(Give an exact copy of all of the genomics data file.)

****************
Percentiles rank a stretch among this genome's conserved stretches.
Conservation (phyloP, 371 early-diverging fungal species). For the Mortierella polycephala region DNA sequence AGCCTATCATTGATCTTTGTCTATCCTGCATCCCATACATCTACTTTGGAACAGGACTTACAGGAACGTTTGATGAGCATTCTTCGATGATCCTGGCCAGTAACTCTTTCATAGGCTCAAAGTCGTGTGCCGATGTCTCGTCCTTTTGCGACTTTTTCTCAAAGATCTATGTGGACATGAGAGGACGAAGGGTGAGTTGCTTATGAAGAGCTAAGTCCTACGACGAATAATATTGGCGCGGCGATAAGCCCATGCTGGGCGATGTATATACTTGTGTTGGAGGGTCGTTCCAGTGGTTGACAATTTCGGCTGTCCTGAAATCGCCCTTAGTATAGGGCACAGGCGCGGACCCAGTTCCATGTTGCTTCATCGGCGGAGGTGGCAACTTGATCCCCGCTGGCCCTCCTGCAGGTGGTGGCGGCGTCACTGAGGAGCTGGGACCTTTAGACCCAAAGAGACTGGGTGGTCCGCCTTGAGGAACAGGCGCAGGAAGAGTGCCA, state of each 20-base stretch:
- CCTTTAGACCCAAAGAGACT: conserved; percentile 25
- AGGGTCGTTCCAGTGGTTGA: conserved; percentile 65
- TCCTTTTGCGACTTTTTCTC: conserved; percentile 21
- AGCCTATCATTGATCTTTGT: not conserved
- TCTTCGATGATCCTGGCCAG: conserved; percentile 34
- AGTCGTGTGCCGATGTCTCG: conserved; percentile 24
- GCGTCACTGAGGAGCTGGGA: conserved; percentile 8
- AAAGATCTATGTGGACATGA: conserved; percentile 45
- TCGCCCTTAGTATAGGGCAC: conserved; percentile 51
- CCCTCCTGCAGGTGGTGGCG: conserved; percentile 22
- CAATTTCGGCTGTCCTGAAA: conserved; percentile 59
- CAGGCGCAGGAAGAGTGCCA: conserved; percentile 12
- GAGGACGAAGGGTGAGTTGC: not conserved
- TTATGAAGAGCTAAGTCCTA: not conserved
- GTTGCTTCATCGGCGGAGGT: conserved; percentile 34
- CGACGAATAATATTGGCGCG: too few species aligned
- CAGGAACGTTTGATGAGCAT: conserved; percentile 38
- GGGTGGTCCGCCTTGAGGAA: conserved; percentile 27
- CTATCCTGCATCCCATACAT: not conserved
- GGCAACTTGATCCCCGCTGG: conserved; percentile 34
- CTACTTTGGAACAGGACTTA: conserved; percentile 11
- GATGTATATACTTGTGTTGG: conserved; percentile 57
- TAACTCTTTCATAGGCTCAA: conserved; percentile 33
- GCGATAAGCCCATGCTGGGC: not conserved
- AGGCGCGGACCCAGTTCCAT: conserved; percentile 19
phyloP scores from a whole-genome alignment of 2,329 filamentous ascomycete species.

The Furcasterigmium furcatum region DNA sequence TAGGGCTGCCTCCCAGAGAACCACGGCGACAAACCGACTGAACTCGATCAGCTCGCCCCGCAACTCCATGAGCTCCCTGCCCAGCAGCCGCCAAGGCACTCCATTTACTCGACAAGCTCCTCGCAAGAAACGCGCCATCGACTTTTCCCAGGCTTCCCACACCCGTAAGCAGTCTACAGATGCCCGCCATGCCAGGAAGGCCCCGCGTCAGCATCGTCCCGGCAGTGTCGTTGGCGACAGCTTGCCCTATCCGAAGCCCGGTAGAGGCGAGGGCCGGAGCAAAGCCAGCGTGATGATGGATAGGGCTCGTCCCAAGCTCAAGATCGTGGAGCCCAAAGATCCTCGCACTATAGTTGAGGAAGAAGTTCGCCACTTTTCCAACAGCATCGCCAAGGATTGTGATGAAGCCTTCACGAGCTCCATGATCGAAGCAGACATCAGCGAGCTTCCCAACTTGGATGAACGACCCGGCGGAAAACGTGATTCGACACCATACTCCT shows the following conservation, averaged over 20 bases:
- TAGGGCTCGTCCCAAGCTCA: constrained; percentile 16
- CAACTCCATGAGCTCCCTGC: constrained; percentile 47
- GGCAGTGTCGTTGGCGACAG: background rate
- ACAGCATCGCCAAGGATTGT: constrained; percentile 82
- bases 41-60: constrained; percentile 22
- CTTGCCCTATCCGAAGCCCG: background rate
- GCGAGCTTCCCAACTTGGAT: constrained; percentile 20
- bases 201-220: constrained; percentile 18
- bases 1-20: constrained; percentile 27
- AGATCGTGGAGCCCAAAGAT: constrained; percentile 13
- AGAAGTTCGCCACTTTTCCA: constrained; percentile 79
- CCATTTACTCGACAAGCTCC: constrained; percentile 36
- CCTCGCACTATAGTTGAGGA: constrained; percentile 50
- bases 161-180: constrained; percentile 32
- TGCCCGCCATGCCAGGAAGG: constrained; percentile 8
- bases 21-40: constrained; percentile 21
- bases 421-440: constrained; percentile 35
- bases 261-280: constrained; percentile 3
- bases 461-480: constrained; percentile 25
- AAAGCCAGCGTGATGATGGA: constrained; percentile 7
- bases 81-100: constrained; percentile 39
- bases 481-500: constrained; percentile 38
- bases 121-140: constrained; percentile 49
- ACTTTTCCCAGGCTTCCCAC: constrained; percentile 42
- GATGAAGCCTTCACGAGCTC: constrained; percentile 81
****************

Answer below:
Percentiles rank a stretch among this genome's conserved stretches.
Conservation (phyloP, 371 early-diverging fungal species). For the Mortierella polycephala region DNA sequence AGCCTATCATTGATCTTTGTCTATCCTGCATCCCATACATCTACTTTGGAACAGGACTTACAGGAACGTTTGATGAGCATTCTTCGATGATCCTGGCCAGTAACTCTTTCATAGGCTCAAAGTCGTGTGCCGATGTCTCGTCCTTTTGCGACTTTTTCTCAAAGATCTATGTGGACATGAGAGGACGAAGGGTGAGTTGCTTATGAAGAGCTAAGTCCTACGACGAATAATATTGGCGCGGCGATAAGCCCATGCTGGGCGATGTATATACTTGTGTTGGAGGGTCGTTCCAGTGGTTGACAATTTCGGCTGTCCTGAAATCGCCCTTAGTATAGGGCACAGGCGCGGACCCAGTTCCATGTTGCTTCATCGGCGGAGGTGGCAACTTGATCCCCGCTGGCCCTCCTGCAGGTGGTGGCGGCGTCACTGAGGAGCTGGGACCTTTAGACCCAAAGAGACTGGGTGGTCCGCCTTGAGGAACAGGCGCAGGAAGAGTGCCA, state of each 20-base stretch:
- CCTTTAGACCCAAAGAGACT: conserved; percentile 25
- AGGGTCGTTCCAGTGGTTGA: conserved; percentile 65
- TCCTTTTGCGACTTTTTCTC: conserved; percentile 21
- AGCCTATCATTGATCTTTGT: not conserved
- TCTTCGATGATCCTGGCCAG: conserved; percentile 34
- AGTCGTGTGCCGATGTCTCG: conserved; percentile 24
- GCGTCACTGAGGAGCTGGGA: conserved; percentile 8
- AAAGATCTATGTGGACATGA: conserved; percentile 45
- TCGCCCTTAGTATAGGGCAC: conserved; percentile 51
- CCCTCCTGCAGGTGGTGGCG: conserved; percentile 22
- CAATTTCGGCTGTCCTGAAA: conserved; percentile 59
- CAGGCGCAGGAAGAGTGCCA: conserved; percentile 12
- GAGGACGAAGGGTGAGTTGC: not conserved
- TTATGAAGAGCTAAGTCCTA: not conserved
- GTTGCTTCATCGGCGGAGGT: conserved; percentile 34
- CGACGAATAATATTGGCGCG: too few species aligned
- CAGGAACGTTTGATGAGCAT: conserved; percentile 38
- GGGTGGTCCGCCTTGAGGAA: conserved; percentile 27
- CTATCCTGCATCCCATACAT: not conserved
- GGCAACTTGATCCCCGCTGG: conserved; percentile 34
- CTACTTTGGAACAGGACTTA: conserved; percentile 11
- GATGTATATACTTGTGTTGG: conserved; percentile 57
- TAACTCTTTCATAGGCTCAA: conserved; percentile 33
- GCGATAAGCCCATGCTGGGC: not conserved
- AGGCGCGGACCCAGTTCCAT: conserved; percentile 19
phyloP scores from a whole-genome alignment of 2,329 filamentous ascomycete species.

The Furcasterigmium furcatum region DNA sequence TAGGGCTGCCTCCCAGAGAACCACGGCGACAAACCGACTGAACTCGATCAGCTCGCCCCGCAACTCCATGAGCTCCCTGCCCAGCAGCCGCCAAGGCACTCCATTTACTCGACAAGCTCCTCGCAAGAAACGCGCCATCGACTTTTCCCAGGCTTCCCACACCCGTAAGCAGTCTACAGATGCCCGCCATGCCAGGAAGGCCCCGCGTCAGCATCGTCCCGGCAGTGTCGTTGGCGACAGCTTGCCCTATCCGAAGCCCGGTAGAGGCGAGGGCCGGAGCAAAGCCAGCGTGATGATGGATAGGGCTCGTCCCAAGCTCAAGATCGTGGAGCCCAAAGATCCTCGCACTATAGTTGAGGAAGAAGTTCGCCACTTTTCCAACAGCATCGCCAAGGATTGTGATGAAGCCTTCACGAGCTCCATGATCGAAGCAGACATCAGCGAGCTTCCCAACTTGGATGAACGACCCGGCGGAAAACGTGATTCGACACCATACTCCT shows the following conservation, averaged over 20 bases:
- TAGGGCTCGTCCCAAGCTCA: constrained; percentile 16
- CAACTCCATGAGCTCCCTGC: constrained; percentile 47
- GGCAGTGTCGTTGGCGACAG: background rate
- ACAGCATCGCCAAGGATTGT: constrained; percentile 82
- bases 41-60: constrained; percentile 22
- CTTGCCCTATCCGAAGCCCG: background rate
- GCGAGCTTCCCAACTTGGAT: constrained; percentile 20
- bases 201-220: constrained; percentile 18
- bases 1-20: constrained; percentile 27
- AGATCGTGGAGCCCAAAGAT: constrained; percentile 13
- AGAAGTTCGCCACTTTTCCA: constrained; percentile 79
- CCATTTACTCGACAAGCTCC: constrained; percentile 36
- CCTCGCACTATAGTTGAGGA: constrained; percentile 50
- bases 161-180: constrained; percentile 32
- TGCCCGCCATGCCAGGAAGG: constrained; percentile 8
- bases 21-40: constrained; percentile 21
- bases 421-440: constrained; percentile 35
- bases 261-280: constrained; percentile 3
- bases 461-480: constrained; percentile 25
- AAAGCCAGCGTGATGATGGA: constrained; percentile 7
- bases 81-100: constrained; percentile 39
- bases 481-500: constrained; percentile 38
- bases 121-140: constrained; percentile 49
- ACTTTTCCCAGGCTTCCCAC: constrained; percentile 42
- GATGAAGCCTTCACGAGCTC: constrained; percentile 81